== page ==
Subject(s)
Buprenorphine , Opioid-Related Disorders , Physicians , Analgesics, Opioid/therapeutic use , Attitude , Buprenorphine/therapeutic use , Cross-Sectional Studies , Emergency Service, Hospital , Humans , Methadone/therapeutic use , Opiate Substitution Treatment , Opioid-Related Disorders/drug therapy
8.
BMC Med Educ ; 22(1): 460, 2022 Jun 15.
Article in English | MEDLINE | ID: mdl-35706013

ABSTRACT

BACKGROUND: Clinical medical education is essential in physician training. This study developed recommendations for medical residency course design on the basis of the perspectives of learners in China and how they interact with their environment. The central research topic was the professional development and learning process of residents, including the obstacles that hinder and factors that promote their learning, their views on existing teaching methods, interaction between teachers and medical teams, and suggestions for designing future residency training programs. METHODS: This study had a qualitative research design. Interviews were conducted between July and October 2019 with 17 specialist residents and 12 assistant general practitioner residents from the department of education of the hospital. The participants were recruited from Qingyuan People's Hospital in Guangdong Province, China. The interview outlines focused on the following four themes: clinical learning experiences and reflections on learning, experience of interaction with patients, experience of working with other medical personnel, and future learning directions. RESULTS: To overcome challenges in clinical learning, the residents mainly learned from their teachers and focused specifically on their own experiences. Regarding teaching methods and designs in clinical medicine, the residents preferred large-group, small-group, and bedside teaching and reported that bedside teaching enables the resolution of clinical problems, initiates self-learning, and improves diagnostic thinking. They disliked teachers with low teaching motivation or who were reluctant to interact with them and favored teachers who had strong teaching skills and respect for their students. CONCLUSIONS: The residents suggested that clinical and active learning must be the main learning method for developing general medical competencies. Residency training must be conducted in an environment that facilitates residents' learning and meaningful learning activities. The interdependent symbiotic relationships in the education ecosystem can serve as a reference for designing residency courses.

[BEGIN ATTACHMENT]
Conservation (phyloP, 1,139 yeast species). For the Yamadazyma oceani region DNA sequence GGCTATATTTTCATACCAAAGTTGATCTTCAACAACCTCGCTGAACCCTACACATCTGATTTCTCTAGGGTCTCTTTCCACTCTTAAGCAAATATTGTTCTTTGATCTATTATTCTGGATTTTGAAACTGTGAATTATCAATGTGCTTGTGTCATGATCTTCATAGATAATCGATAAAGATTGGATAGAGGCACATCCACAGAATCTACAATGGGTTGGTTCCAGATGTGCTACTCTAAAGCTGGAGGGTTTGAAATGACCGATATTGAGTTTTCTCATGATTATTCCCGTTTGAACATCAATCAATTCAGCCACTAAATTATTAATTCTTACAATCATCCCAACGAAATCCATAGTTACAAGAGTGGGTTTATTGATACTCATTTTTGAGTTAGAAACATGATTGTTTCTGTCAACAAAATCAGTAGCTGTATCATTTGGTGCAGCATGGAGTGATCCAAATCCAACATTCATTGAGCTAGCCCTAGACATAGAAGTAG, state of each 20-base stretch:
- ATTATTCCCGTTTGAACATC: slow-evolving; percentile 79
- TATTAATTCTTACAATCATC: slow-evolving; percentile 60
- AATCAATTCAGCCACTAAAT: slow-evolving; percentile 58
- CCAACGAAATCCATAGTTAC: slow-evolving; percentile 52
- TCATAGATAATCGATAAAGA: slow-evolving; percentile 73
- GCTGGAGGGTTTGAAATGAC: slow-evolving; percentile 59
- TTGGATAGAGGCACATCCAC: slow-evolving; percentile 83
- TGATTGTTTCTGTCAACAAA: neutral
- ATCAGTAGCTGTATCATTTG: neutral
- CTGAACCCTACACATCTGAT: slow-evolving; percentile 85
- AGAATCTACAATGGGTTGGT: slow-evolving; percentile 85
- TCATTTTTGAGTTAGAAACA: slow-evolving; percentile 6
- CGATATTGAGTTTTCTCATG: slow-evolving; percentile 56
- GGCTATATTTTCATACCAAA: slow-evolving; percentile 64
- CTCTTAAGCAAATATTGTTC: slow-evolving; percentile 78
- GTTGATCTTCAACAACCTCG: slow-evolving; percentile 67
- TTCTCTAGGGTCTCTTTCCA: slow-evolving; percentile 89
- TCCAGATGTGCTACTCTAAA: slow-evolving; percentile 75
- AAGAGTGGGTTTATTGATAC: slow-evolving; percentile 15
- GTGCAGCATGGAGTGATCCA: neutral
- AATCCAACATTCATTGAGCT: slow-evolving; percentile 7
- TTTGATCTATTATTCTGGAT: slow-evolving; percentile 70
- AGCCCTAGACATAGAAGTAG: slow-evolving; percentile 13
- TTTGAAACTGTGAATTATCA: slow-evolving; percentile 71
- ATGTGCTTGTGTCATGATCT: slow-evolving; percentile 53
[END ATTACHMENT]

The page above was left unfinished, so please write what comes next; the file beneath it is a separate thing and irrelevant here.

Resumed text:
Subject(s)
Internship and Residency , Physicians , Ecosystem , Humans , Problem-Based Learning , Qualitative Research , Teaching
9.
Am J Phys Med Rehabil ; 101(7 Suppl 1): S15-S20, 2022 Jul 01.
Article in English | MEDLINE | ID: mdl-35706113

ABSTRACT

OBJECTIVE: Physicians can lose board certification through revocation related to professionalism violations or expiration due to failure to complete continuing certification requirements. The purpose of this study was to analyze the causes of board certification loss for physicians with board certification through the American Board of Physical Medicine and Rehabilitation. DESIGN: This retrospective cohort study analyzed the certification status of 5541 American Board of Physical Medicine and Rehabilitation diplomates between 1993 and 2019 to determine reasons for certification loss. A focused analysis of diplomates with expired certificates in 2019 was conducted to further examine reasons for certificate expiration. RESULTS: Of 5541 physicians, 496 (9%) had certification expiration due to failure to meet continuing certification requirements and 60 (1%) had certification revocation due to disciplinary actions, without regaining certification across the study years. A focused analysis of physicians with expired certificates in 2019 revealed that the majority had failed to complete multiple components of continuing certification. Practice improvement was the single most common incomplete requirement. Failure to pass the knowledge assessment was an uncommon cause for certification loss. CONCLUSIONS: Certification expiration through failure to complete all continuing certification requirements, versus revocation, is responsible for most instances of board certification loss. Practice improvement was the most common incomplete requirement.


Subject(s)
Physical and Rehabilitation Medicine , Physicians , Certification , Clinical Competence , Humans , Retrospective Studies , Specialty Boards , United States
10.